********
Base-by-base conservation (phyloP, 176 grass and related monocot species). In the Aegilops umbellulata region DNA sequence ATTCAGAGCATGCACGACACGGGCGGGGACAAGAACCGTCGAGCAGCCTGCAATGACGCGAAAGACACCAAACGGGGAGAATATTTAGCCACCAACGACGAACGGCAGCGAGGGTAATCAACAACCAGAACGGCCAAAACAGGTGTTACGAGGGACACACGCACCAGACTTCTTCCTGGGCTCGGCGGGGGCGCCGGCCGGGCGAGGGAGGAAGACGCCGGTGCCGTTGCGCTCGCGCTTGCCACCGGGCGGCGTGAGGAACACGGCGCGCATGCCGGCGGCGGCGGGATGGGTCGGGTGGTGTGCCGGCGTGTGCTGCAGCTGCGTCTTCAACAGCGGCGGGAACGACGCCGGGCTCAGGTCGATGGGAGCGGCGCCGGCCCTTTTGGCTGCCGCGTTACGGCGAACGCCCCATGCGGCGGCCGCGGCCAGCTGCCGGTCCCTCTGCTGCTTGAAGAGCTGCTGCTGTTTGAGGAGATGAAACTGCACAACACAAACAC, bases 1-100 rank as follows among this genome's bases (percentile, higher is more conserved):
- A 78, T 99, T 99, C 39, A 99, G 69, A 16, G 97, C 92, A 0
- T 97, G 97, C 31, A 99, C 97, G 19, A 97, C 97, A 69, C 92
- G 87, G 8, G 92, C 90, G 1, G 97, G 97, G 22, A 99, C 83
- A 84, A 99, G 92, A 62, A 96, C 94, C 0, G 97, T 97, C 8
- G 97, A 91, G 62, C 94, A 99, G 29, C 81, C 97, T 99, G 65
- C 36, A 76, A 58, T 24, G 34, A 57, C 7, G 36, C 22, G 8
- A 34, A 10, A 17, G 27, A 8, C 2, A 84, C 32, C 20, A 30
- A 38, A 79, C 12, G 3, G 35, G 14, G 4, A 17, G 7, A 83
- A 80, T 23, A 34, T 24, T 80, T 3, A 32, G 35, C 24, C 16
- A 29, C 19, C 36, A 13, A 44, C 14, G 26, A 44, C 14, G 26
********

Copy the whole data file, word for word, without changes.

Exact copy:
Base-by-base conservation (phyloP, 176 grass and related monocot species). In the Aegilops umbellulata region DNA sequence ATTCAGAGCATGCACGACACGGGCGGGGACAAGAACCGTCGAGCAGCCTGCAATGACGCGAAAGACACCAAACGGGGAGAATATTTAGCCACCAACGACGAACGGCAGCGAGGGTAATCAACAACCAGAACGGCCAAAACAGGTGTTACGAGGGACACACGCACCAGACTTCTTCCTGGGCTCGGCGGGGGCGCCGGCCGGGCGAGGGAGGAAGACGCCGGTGCCGTTGCGCTCGCGCTTGCCACCGGGCGGCGTGAGGAACACGGCGCGCATGCCGGCGGCGGCGGGATGGGTCGGGTGGTGTGCCGGCGTGTGCTGCAGCTGCGTCTTCAACAGCGGCGGGAACGACGCCGGGCTCAGGTCGATGGGAGCGGCGCCGGCCCTTTTGGCTGCCGCGTTACGGCGAACGCCCCATGCGGCGGCCGCGGCCAGCTGCCGGTCCCTCTGCTGCTTGAAGAGCTGCTGCTGTTTGAGGAGATGAAACTGCACAACACAAACAC, bases 1-100 rank as follows among this genome's bases (percentile, higher is more conserved):
- A 78, T 99, T 99, C 39, A 99, G 69, A 16, G 97, C 92, A 0
- T 97, G 97, C 31, A 99, C 97, G 19, A 97, C 97, A 69, C 92
- G 87, G 8, G 92, C 90, G 1, G 97, G 97, G 22, A 99, C 83
- A 84, A 99, G 92, A 62, A 96, C 94, C 0, G 97, T 97, C 8
- G 97, A 91, G 62, C 94, A 99, G 29, C 81, C 97, T 99, G 65
- C 36, A 76, A 58, T 24, G 34, A 57, C 7, G 36, C 22, G 8
- A 34, A 10, A 17, G 27, A 8, C 2, A 84, C 32, C 20, A 30
- A 38, A 79, C 12, G 3, G 35, G 14, G 4, A 17, G 7, A 83
- A 80, T 23, A 34, T 24, T 80, T 3, A 32, G 35, C 24, C 16
- A 29, C 19, C 36, A 13, A 44, C 14, G 26, A 44, C 14, G 26